Full Report for Listed Buildings

Summary Description of a Listed Buildings

Reference Number
Building Number
Date of Designation
Date of Amendment
Name of Property
Church of St Crallo  


Unitary Authority
Coychurch Lower  
Street Side
Situated in the heart of Coychurch village.  


Broad Class
Religious, Ritual and Funerary  

Mid to late C13 collegiate church, the site of the collegiate buildings to S. Restored by J Prichard 1871. Crossing tower fell 1877 and also destroyed N transept; both rebuilt 1888 by F R Kempson. Known as the Cathedral of the Vale of Glamorgan.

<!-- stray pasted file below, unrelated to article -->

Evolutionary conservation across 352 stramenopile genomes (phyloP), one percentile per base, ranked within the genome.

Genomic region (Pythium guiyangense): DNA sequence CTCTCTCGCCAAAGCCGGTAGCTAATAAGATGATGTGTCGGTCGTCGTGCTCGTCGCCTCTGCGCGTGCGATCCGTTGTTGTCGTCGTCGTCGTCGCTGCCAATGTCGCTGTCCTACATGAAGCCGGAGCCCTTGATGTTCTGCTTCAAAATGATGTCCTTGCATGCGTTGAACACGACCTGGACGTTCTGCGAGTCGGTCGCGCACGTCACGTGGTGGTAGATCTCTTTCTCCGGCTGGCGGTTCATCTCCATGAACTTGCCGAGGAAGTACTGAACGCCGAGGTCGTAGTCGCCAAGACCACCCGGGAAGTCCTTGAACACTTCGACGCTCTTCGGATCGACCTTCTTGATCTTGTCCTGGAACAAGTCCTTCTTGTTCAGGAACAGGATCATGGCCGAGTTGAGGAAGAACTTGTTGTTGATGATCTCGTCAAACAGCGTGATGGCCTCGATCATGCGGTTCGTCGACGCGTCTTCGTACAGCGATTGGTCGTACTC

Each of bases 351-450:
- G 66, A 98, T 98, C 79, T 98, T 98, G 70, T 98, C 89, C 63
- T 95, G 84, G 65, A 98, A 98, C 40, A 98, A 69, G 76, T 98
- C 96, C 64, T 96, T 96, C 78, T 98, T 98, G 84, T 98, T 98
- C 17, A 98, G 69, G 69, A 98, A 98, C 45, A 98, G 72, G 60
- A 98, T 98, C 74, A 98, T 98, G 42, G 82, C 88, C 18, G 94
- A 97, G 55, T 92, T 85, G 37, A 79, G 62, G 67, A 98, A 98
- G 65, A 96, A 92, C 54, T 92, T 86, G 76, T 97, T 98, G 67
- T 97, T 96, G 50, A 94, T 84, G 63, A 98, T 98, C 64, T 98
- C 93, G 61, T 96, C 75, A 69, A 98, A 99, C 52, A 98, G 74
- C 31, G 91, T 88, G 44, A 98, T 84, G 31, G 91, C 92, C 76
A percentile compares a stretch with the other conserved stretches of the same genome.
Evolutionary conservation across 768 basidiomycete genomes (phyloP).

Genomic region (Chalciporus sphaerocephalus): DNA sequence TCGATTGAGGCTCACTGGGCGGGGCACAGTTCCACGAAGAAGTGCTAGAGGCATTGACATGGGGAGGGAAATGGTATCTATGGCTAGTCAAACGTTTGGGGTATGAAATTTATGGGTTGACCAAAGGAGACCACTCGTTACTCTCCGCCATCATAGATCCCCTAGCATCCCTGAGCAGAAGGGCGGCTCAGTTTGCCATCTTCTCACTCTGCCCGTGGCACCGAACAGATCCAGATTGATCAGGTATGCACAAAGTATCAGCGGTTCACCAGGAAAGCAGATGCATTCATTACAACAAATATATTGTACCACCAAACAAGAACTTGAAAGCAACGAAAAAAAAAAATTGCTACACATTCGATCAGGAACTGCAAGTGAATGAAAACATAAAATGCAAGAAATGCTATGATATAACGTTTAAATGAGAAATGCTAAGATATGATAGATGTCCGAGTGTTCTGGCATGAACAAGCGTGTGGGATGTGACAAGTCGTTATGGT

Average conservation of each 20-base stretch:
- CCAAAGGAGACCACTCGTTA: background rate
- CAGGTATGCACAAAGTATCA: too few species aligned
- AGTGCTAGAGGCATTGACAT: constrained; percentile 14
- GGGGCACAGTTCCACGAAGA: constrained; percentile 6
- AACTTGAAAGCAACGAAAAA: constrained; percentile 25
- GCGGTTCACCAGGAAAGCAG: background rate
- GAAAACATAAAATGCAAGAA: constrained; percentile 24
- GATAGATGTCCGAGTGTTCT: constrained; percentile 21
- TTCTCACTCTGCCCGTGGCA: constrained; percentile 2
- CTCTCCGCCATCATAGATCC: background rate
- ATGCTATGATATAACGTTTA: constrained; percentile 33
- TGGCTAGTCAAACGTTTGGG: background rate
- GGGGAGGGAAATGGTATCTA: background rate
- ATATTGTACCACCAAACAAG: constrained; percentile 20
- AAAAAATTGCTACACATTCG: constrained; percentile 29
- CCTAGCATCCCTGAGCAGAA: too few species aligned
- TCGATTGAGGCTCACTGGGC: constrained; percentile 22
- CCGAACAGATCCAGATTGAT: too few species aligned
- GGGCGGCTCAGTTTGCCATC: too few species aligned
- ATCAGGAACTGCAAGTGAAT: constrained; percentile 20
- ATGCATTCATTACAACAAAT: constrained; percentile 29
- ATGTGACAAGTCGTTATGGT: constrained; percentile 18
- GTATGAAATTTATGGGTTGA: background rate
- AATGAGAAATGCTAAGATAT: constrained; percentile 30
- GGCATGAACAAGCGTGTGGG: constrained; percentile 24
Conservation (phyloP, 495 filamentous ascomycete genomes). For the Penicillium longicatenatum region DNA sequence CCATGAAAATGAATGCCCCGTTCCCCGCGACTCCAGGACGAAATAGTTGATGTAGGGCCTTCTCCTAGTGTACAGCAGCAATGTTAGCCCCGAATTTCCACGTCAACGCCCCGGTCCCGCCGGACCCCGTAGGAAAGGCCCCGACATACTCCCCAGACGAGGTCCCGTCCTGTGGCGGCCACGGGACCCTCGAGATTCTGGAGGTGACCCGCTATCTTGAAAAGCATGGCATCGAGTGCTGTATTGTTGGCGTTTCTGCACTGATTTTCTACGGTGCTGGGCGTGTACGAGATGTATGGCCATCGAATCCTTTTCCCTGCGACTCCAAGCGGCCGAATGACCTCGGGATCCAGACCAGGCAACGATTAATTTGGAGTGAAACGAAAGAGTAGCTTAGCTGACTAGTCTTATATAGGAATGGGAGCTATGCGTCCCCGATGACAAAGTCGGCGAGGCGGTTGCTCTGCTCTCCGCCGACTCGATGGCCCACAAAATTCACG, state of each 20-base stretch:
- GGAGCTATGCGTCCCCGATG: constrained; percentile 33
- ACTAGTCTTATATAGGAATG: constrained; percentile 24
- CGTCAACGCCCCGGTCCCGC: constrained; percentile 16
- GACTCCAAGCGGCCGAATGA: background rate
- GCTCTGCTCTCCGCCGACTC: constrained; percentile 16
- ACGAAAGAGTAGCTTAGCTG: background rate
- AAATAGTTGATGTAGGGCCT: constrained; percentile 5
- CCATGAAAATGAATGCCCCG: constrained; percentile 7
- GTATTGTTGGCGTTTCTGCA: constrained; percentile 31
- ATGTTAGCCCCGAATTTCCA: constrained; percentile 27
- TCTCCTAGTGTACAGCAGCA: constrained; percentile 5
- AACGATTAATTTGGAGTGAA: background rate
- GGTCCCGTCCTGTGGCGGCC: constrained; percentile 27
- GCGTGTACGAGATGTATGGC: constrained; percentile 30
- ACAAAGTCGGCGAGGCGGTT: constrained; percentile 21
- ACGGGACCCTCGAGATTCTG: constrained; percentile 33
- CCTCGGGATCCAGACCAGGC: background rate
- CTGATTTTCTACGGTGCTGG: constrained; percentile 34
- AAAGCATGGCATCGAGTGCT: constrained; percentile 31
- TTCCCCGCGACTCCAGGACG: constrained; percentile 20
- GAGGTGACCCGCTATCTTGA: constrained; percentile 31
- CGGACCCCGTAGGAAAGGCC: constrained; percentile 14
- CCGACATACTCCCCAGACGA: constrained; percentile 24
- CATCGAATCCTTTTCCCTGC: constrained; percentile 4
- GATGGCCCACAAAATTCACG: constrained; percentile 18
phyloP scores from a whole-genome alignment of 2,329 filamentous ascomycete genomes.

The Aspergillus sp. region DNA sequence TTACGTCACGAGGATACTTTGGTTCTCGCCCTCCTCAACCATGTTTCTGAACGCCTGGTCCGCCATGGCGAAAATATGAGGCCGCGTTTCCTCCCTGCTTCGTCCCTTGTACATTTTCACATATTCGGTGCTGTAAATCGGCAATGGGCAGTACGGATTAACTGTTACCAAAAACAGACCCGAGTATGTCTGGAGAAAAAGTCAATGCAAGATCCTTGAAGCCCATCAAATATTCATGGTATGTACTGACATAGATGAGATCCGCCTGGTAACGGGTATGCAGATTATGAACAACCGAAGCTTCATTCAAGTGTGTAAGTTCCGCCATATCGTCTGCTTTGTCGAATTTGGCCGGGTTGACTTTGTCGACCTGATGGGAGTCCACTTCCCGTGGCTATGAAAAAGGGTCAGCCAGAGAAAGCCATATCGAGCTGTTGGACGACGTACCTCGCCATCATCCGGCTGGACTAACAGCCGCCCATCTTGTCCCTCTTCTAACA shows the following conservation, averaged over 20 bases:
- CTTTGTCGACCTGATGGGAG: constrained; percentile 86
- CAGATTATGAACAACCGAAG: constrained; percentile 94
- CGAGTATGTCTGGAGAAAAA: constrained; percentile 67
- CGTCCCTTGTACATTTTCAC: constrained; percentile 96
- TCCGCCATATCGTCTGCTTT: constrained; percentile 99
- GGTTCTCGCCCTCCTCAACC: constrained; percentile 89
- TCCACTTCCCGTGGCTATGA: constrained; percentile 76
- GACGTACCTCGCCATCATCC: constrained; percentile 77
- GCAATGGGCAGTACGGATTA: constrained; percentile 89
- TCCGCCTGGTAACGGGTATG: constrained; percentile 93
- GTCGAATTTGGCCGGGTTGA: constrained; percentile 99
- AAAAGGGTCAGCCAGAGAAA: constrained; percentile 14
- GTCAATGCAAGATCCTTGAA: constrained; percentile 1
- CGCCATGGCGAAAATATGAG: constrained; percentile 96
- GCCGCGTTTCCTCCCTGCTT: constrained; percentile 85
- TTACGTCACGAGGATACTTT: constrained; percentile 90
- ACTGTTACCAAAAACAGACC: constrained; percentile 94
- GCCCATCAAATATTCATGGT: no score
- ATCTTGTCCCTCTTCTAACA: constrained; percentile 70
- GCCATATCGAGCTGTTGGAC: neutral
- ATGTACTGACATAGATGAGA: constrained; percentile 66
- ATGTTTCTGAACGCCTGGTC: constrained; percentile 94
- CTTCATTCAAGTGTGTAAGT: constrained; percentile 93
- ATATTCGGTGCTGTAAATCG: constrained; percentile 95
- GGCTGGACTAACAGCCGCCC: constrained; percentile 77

Cruciform plan of 4 bay nave, N and S lean-to aisles, S porch, crossing tower and N and S transepts, chancel. Early work of roughly coursed rubble, Victorian rebuilding in coursed or snecked rockfaced stone, with ashlar dressings; mostly Welsh slate roof though thick slates to porch; ashlar coping and gable finials. West gabled frontage has 3 mullioned lancets within a deeply splayed arched surround with hoodmould; below is the W pointed arched doorway of 2 orders with hoodmould, single detached shafts with shaft rings; 2 tall flanking buttresses with saddleback hoods and single offset reach aisle roof height at division of nave and aisles; each aisle has a quatrefoil window under segmental pointed arched voussoirs; continuous roll moulding to battered plinth; angle buttresses N and S with offsets and splayed bases. S nave has a range of cinquefoil clerestory windows under segmental pointed arched roll mouldings except for E which is a post-medieval 2 light square headed window with chamfered mullion; bracket corbels at wallplate level carry gutters. S aisle has 3 simple lancets with lightly cusped heads under heavy pointed arched roll mouldings and a moulded stone channel at gutter level. Gabled S porch has a two ordered pointed arched doorway with roll moulded hood with foliage stops, no piers, the arches dying out at impost level; bracket corbels similar to nave, stone ridge; pointed arched inner doorway of 2 orders of roll mouldings, hoodmould and face stops, repaired timber arch braced roof with moulded principals and purlins, stone seats to sides. S transept, C19 rebuild, has steep pitched roof, closely bracketed eaves, angle buttresses with battered plinth and roll moulded stringcourse; continuous stringcourse at top of buttresses becomes a hoodmould over 3 light S window with intersecting tracery and 2 trefoil headed lancets to E. S chancel, masonry part medieval part C19, has hoodmould continuing over 4 close set trefoil headed lancets with chamfered surrounds; pointed chamfered arched priests' door; closely bracketed eaves; at SE and NE unusual heavy splayed buttresses across the angle with divided offsets. E window is large with 3 trefoil headed lights with intersecting tracery under a hood mould, similar to S transept; kneelers and string course at top of buttresses. Tower, C19 rebuild, is battlemented with corbelled string beneath ending in large corner gargoyles; 2 light trefoil headed openings under square hood mould and relieving arch to ringing chamber and 2 light square headed chamfered mullioned windows below. N chancel similar to S, though largely medieval masonry, with added boilerhouse and no E windows; splayed buttresses similar to chancel across NE and NW angles; N window has triple trefoil headed lancets under a relieving arch. N aisle has a range of 4 windows similar to S aisle, blocked central doorway, moulded eaves channel. N nave has bracketed eaves, no clerestory lights, rectangular staircase tower projection with 2 light mullioned square headed window at NE. Churchyard is surrounded by a rubble wall with saddleback coping in places, a high opening with later brick arch to Rectory S, the site of former College; main entrance to N with high gate piers of coursed stone with finials and iron double gates; further entrance W with rockfaced stone piers and iron gate.